It is not possible to form an exact estimate of the size of the electorate before 1830, since there was no registration, assessments are unreliable, and we cannot be certain of the number of votes uncast. In addition, though registration of voters was introduced by the Act of 1832, it was at first very imperfect until party managers realized how many votes were going to waste. Grey's Reform Act introduced a standard franchise of £10 householders in the towns and augmented the franchise in the counties by allowing tenants at will to vote—the Chandos clause. The biggest increase was certainly in Scotland, where the electorate jumped from 4,500 to 65,000; in Ireland the electorate nearly doubled, from 49,000 to 90,000, and in England and Wales the increase has been put at from 435,000 to 653,000. Most of the new voters were middle-class citizens and many of the working classes were disappointed to find themselves excluded. Though as a debating ploy the Whigs insisted that the Act was a final settlement, agitation for an extension of the franchise soon recommenced and was an important ingredient in the chartist programme of the late 1830s. By the second Reform Act of 1867, introduced by Disraeli after Lord John Russell's measure had foundered on party disunity, the vote was extended to working-class urban electors on the basis of household suffrage, adding some 938,000 to the existing electorate of 1,056,000. By 1884 natural increase had raised the UK electorate to some 3 million. Gladstone's Act of that year raised it to 5 million, bringing in large numbers of county voters. With the majority of adult males now enfranchised, the total exclusion of women became more prominent and by 1897 a majority of MPs had been converted to the general principle of enfranchising women. The First World War did not so much change attitudes as enable politicians to climb down with some dignity and the 1918 measure went through with little disagreement. Even so, the vote was restricted to women over 30, so that they should not form a majority in the electorate, bearing in mind the heavy male casualties during the war. The electorate was increased by some 7 million to more than 21 million (13 million men, 8.5 million women). Three more measures brought about almost complete adult suffrage. In 1928 the age limit for women voters was brought down to 21, giving the vote to 5 million extra ‘flappers’. The Labour government's Act of 1948 ended plural voting by taking away the business vote and the special university representation. In 1969, with little controversy, the voting age was lowered to 18, bringing in another 3 million voters. At almost every extension, apprehension was expressed that the new voters would prove fickle and irresponsible: in every instance they behaved very much like the older voters they had joined.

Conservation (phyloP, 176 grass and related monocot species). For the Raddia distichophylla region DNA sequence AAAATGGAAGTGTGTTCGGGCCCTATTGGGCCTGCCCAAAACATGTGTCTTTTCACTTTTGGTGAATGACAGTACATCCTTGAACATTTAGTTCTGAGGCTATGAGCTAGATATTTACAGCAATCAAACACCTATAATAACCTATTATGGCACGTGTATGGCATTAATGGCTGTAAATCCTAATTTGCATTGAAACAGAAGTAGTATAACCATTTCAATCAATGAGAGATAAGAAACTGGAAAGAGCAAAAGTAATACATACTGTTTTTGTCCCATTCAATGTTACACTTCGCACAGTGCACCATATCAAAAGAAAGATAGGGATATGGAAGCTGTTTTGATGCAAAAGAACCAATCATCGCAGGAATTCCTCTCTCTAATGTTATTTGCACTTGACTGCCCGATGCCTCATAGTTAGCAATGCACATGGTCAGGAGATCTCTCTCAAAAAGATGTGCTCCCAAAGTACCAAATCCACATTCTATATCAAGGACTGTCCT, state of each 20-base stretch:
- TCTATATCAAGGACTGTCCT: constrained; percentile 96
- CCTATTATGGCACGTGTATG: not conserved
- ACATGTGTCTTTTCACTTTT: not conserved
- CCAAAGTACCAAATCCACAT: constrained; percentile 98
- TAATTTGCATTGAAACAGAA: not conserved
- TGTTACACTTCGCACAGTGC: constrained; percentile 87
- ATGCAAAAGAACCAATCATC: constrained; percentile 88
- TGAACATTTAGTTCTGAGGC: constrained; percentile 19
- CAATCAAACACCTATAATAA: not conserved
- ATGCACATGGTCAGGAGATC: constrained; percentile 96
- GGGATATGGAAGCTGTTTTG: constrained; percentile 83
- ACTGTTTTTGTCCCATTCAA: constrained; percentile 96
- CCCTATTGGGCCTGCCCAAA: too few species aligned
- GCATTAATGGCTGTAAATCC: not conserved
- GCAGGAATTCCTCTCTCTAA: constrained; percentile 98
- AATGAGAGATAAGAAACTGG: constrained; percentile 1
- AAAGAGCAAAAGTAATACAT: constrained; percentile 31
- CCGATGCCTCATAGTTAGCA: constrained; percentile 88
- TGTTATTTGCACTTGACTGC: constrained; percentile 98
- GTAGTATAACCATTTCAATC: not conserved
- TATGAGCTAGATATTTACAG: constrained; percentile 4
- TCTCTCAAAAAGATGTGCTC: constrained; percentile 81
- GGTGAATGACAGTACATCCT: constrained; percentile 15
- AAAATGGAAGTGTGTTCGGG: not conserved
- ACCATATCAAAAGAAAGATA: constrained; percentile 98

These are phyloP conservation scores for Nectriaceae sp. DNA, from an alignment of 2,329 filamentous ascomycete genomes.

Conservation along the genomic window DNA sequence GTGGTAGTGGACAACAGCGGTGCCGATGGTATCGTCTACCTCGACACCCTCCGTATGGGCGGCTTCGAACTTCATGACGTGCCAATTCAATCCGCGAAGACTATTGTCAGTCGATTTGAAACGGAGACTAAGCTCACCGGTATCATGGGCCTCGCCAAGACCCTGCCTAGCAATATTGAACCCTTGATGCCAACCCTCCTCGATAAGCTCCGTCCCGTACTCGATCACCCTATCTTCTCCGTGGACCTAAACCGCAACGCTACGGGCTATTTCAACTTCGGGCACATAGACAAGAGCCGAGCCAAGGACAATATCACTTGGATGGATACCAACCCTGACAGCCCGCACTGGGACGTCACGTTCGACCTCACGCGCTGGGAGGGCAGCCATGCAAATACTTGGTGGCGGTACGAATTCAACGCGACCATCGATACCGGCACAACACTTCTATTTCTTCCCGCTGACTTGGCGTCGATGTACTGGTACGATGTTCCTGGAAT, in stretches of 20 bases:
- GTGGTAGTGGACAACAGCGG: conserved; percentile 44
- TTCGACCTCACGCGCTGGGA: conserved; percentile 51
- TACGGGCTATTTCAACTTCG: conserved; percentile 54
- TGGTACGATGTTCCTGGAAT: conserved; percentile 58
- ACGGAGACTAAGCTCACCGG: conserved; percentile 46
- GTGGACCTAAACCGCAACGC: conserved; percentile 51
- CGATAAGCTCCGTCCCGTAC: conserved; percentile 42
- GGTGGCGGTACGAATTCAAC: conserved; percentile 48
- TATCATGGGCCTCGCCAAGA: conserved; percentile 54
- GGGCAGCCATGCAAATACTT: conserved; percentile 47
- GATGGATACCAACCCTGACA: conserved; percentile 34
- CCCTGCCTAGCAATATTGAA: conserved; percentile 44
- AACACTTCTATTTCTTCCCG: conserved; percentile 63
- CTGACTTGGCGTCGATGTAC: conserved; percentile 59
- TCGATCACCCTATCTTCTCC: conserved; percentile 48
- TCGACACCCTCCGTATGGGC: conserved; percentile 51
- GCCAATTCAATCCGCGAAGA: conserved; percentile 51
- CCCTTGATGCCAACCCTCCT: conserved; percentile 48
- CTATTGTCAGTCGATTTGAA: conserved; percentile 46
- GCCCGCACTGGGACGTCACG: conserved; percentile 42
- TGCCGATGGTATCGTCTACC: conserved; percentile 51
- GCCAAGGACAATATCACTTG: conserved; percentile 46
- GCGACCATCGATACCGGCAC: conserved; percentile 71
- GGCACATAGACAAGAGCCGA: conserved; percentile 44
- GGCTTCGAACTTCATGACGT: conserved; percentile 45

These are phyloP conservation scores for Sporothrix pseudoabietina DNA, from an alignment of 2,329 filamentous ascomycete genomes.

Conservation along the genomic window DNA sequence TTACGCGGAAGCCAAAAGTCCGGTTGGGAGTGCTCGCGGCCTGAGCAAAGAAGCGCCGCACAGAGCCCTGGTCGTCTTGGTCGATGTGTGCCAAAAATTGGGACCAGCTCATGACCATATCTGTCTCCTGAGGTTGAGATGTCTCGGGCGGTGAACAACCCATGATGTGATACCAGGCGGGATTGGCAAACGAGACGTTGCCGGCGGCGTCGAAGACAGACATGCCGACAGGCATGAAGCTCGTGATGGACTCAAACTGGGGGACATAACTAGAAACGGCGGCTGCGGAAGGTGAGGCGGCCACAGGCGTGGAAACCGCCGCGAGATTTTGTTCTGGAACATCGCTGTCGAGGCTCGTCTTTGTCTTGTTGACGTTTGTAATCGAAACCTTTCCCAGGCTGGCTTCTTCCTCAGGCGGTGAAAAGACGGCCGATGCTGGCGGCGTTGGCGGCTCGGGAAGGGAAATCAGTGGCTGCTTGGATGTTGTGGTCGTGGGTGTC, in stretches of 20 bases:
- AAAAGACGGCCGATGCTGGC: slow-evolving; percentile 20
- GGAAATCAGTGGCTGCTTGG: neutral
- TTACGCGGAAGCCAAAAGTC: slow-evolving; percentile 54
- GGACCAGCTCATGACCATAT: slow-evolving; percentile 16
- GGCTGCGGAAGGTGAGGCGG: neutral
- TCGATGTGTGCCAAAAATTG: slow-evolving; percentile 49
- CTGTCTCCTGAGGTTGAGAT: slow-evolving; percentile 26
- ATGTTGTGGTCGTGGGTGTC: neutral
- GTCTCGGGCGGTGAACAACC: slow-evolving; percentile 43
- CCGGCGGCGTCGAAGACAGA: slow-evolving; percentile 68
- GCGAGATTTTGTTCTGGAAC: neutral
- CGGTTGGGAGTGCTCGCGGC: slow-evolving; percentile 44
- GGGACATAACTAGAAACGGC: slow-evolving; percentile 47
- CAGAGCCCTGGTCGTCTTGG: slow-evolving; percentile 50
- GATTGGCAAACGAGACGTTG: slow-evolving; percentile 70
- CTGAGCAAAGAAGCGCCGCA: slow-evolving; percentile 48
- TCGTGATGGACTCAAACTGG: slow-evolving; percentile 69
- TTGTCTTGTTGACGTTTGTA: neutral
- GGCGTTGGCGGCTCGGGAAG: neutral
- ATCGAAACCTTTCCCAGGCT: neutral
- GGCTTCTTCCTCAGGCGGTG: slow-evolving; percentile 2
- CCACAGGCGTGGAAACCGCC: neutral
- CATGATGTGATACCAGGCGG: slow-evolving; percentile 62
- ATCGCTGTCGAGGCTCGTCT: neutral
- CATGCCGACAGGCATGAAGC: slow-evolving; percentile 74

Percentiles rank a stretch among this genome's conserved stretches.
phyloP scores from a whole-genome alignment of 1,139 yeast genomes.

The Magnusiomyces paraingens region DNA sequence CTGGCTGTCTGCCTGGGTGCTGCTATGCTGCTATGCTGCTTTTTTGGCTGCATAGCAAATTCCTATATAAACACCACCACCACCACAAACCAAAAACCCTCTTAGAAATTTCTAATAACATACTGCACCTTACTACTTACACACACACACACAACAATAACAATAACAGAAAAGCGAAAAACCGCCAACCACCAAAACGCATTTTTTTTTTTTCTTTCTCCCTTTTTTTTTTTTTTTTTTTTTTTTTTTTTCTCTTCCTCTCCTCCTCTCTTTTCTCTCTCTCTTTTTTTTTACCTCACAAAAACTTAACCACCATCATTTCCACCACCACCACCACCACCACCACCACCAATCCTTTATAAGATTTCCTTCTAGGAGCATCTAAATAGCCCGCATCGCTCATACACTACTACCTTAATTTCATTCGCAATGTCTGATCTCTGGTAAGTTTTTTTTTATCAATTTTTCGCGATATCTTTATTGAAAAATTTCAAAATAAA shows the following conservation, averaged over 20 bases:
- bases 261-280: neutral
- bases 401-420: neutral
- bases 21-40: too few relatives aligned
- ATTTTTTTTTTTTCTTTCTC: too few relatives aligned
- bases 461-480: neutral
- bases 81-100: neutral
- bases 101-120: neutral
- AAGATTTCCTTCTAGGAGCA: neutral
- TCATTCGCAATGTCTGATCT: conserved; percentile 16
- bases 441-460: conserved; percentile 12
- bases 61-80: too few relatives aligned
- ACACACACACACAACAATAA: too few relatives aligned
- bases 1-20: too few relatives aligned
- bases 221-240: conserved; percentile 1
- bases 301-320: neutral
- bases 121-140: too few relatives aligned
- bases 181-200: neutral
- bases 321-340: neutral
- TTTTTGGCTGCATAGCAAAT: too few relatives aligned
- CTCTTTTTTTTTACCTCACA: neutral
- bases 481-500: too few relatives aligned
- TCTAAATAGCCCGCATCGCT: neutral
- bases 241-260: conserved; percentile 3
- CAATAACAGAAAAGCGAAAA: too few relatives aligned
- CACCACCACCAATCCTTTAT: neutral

Of equal importance were accompanying redistribution measures, legislation against undue influence and corruption, and the introduction of democracy into local government. The redistributive clauses of the Great Reform Act of 1832 were probably its most dramatic feature, with the total abolition of 56 ‘Schedule A’ boroughs, including Old Sarum, Gatton, Dunwich, and Hindon, and the award for the first time of parliamentary representation to great industrial towns like Manchester, Birmingham, Leeds, Sheffield, Bolton, Blackburn, Bradford, and Wolverhampton. Further redistribution was effected by the 1867 Act, which deprived 38 small boroughs like Honiton, Stamford, and Dorchester of one of their two seats; brought in Burnley, Middlesbrough, Gravesend, and 7 other boroughs with one seat (two for Chelsea); and gave an extra third seat to Birmingham, Liverpool, Leeds, and Manchester. An even more drastic redistribution accompanied the 1884 Act. Seventy-nine towns with less than 15,000 population lost both members, and a further 36 with less than 50,000 lost one: the Act moved a long way towards single-member constituencies, which predominated in the 20th cent.